The Incredible Resources at the Publishing Lab

The Incredible Resources at the Publishing Lab

Tucked away about halfway down the hallway on the 8th floor of the 624 South Michigan building is room 803. This modest office is always popping with vigorous literary activity. That’s because it’s the headquarters of the Publishing Lab. And if you’re a writer, it’s a place you should visit often.

Many writers have felt the frustration of submitting their work only to receive a rejection email after months of silence. We ask ourselves what went wrong when the submission represents our best work and we thought we did our research on the market before submitting it to what we thought was the right publication. It turns out that finding the right home for your writing is quite difficult. That’s where the Publishing Lab comes in.

Publishing Lab Office

Publishing Lab staff hard at work on the new volume of The Lab Review.

Current staff includes editor-in-chief Kristen Nichols, associate editors Hayden Moseley, Maria Schrater and Jeffrey Barbieri, and faculty advisor Ann Hemenway. This dedicated group helps new and upcoming writers find the best possible markets for their pieces. Established in 2000 by Jotham Burrello, who now runs Elephant Rock Books, the Lab has over 18 years of experience and market analysis. The staff consults with student writers, offers ideas on where to submit, and even makes editorial suggestions if requested.

“I find it satisfying to give a platform to student work,” Jeffrey Barbieri says. “Students often don’t know much about how to publish their work, so it’s nice to provide a resource that is definitely in demand.”

Associate Editor Jeffrey Barbieri

Associate Editor Jeffrey Barbieri, who is left-handed, searches for genre-fiction journals online.

In addition to finding markets for new writing, staff also oversees publication of their own literary journal, The Lab Review, which is open to submissions from Columbia College Chicago undergraduates and graduate students. “The Lab Review is a first publication for many students, so it’s nice to help jumpstart a lot of promising writers by giving them their first exposure,” adds Jeff, who has just finished editing accepted nonfiction pieces for volume six.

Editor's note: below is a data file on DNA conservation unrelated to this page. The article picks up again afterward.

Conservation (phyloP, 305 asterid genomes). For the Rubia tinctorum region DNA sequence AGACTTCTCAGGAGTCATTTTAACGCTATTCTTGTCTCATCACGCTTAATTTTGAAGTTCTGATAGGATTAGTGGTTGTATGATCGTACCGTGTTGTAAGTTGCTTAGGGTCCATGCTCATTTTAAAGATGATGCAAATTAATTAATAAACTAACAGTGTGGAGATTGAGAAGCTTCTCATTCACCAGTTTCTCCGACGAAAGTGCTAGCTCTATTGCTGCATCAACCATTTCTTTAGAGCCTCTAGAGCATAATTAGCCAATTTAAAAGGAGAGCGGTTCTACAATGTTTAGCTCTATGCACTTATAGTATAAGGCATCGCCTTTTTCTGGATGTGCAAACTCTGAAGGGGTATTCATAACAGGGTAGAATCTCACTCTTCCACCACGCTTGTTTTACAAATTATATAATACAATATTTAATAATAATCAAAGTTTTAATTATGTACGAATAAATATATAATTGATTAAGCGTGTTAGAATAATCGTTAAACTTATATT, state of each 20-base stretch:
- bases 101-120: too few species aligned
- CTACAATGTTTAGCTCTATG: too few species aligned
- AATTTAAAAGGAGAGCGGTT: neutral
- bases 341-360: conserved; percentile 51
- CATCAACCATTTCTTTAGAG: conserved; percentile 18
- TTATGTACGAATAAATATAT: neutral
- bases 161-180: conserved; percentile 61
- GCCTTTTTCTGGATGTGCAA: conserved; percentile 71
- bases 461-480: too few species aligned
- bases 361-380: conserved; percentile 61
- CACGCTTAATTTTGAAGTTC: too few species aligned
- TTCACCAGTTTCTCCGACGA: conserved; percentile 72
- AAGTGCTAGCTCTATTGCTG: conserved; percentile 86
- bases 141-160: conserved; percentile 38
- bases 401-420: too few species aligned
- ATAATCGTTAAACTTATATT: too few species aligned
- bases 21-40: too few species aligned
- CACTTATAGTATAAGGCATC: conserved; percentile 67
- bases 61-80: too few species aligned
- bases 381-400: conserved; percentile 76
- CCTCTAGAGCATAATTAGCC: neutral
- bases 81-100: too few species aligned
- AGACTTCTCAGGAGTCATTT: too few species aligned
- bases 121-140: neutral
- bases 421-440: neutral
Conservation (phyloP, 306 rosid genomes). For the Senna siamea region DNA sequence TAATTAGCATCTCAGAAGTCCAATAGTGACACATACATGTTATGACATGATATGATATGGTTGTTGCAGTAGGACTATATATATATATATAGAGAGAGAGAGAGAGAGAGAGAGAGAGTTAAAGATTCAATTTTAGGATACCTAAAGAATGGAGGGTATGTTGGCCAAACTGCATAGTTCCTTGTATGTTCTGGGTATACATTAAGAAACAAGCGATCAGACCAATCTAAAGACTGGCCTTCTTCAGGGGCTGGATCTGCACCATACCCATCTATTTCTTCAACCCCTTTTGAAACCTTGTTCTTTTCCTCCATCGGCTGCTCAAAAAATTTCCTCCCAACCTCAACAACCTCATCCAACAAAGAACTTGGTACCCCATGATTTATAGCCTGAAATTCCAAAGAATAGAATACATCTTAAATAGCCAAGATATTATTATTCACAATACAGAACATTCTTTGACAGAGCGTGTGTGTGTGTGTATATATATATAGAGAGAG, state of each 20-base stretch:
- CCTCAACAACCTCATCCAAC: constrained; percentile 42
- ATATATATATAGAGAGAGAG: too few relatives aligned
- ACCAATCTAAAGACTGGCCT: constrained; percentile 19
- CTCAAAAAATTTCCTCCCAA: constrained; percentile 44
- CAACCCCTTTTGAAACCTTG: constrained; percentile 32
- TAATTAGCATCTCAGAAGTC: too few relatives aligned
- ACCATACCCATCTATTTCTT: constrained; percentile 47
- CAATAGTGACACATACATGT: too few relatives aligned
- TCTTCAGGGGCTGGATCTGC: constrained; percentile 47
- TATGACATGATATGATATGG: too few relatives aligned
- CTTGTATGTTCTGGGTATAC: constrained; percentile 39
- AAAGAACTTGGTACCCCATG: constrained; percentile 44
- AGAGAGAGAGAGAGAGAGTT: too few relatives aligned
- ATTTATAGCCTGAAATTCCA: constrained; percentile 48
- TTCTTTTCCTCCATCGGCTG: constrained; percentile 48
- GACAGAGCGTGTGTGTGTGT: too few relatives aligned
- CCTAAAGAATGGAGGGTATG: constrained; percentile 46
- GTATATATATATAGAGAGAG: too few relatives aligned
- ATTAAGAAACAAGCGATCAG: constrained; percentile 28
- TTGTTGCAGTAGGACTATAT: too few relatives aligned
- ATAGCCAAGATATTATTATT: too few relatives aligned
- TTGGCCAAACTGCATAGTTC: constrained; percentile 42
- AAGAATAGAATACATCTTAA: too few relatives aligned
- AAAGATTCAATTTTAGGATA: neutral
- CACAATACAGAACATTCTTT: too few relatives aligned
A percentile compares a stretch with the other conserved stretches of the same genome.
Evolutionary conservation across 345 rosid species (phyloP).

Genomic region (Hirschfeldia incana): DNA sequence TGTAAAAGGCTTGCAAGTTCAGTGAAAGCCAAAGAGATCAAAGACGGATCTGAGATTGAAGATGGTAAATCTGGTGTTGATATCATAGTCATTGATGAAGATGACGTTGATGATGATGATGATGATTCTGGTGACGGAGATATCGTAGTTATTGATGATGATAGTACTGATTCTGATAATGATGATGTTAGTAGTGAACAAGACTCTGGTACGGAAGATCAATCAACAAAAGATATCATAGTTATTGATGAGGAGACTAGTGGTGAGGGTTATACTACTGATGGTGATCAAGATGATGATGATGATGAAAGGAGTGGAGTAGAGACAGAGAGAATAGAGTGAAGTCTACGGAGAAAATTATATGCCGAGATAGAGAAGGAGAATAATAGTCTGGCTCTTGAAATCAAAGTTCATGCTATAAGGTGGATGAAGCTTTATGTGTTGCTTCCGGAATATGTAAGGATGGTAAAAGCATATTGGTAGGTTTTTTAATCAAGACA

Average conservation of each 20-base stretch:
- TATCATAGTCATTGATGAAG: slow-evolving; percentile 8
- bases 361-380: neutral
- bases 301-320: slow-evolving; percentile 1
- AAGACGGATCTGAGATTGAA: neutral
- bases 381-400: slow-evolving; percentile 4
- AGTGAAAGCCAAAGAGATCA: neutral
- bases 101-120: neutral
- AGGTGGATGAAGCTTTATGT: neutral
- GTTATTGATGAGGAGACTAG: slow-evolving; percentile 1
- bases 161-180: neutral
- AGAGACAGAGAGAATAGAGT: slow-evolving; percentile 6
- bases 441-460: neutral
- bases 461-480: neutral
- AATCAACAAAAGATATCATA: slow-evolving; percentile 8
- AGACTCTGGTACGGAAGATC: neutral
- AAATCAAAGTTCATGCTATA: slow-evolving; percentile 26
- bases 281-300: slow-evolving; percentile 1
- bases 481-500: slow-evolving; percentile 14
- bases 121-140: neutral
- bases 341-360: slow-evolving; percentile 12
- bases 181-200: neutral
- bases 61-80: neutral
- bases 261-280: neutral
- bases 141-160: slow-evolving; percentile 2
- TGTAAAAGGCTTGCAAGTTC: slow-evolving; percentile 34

Except for Ann Hemenway, who is a full-time professor, the staff is comprised of individuals who themselves are students. I asked Jeff if being an associate editor for The Lab Review and a consultant for the submission of new works has given him any insights into his own creative process.

“I’ve found it easier to be confident in my own work, knowing how many opportunities for publishing are out there. There are constantly contests happening and journals being published, and it helps to see that firsthand and understand that there is a place out there for my writing,” he says.

Jeff’s optimism is backed up by his knowledge of the market. Any writer ought to be satisfied to know that the industry is healthy and seems to be expanding; that this means there are now more homes for good work of all genres than ever before.

Associate Editor Hayden Moseley

Associate Editor Hayden Moseley corrects errors in Jeffrey Barbieri’s essay.

It’s wonderful to know that the English and Creative Writing department at Columbia offers a resource like The Publishing Lab, and that the Lab itself has a staff so open and generous with their time. If you’re serious about your writing, you owe it to yourself to make an appointment or even just stop by. I guarantee it will lead to a publishing credit for your CV.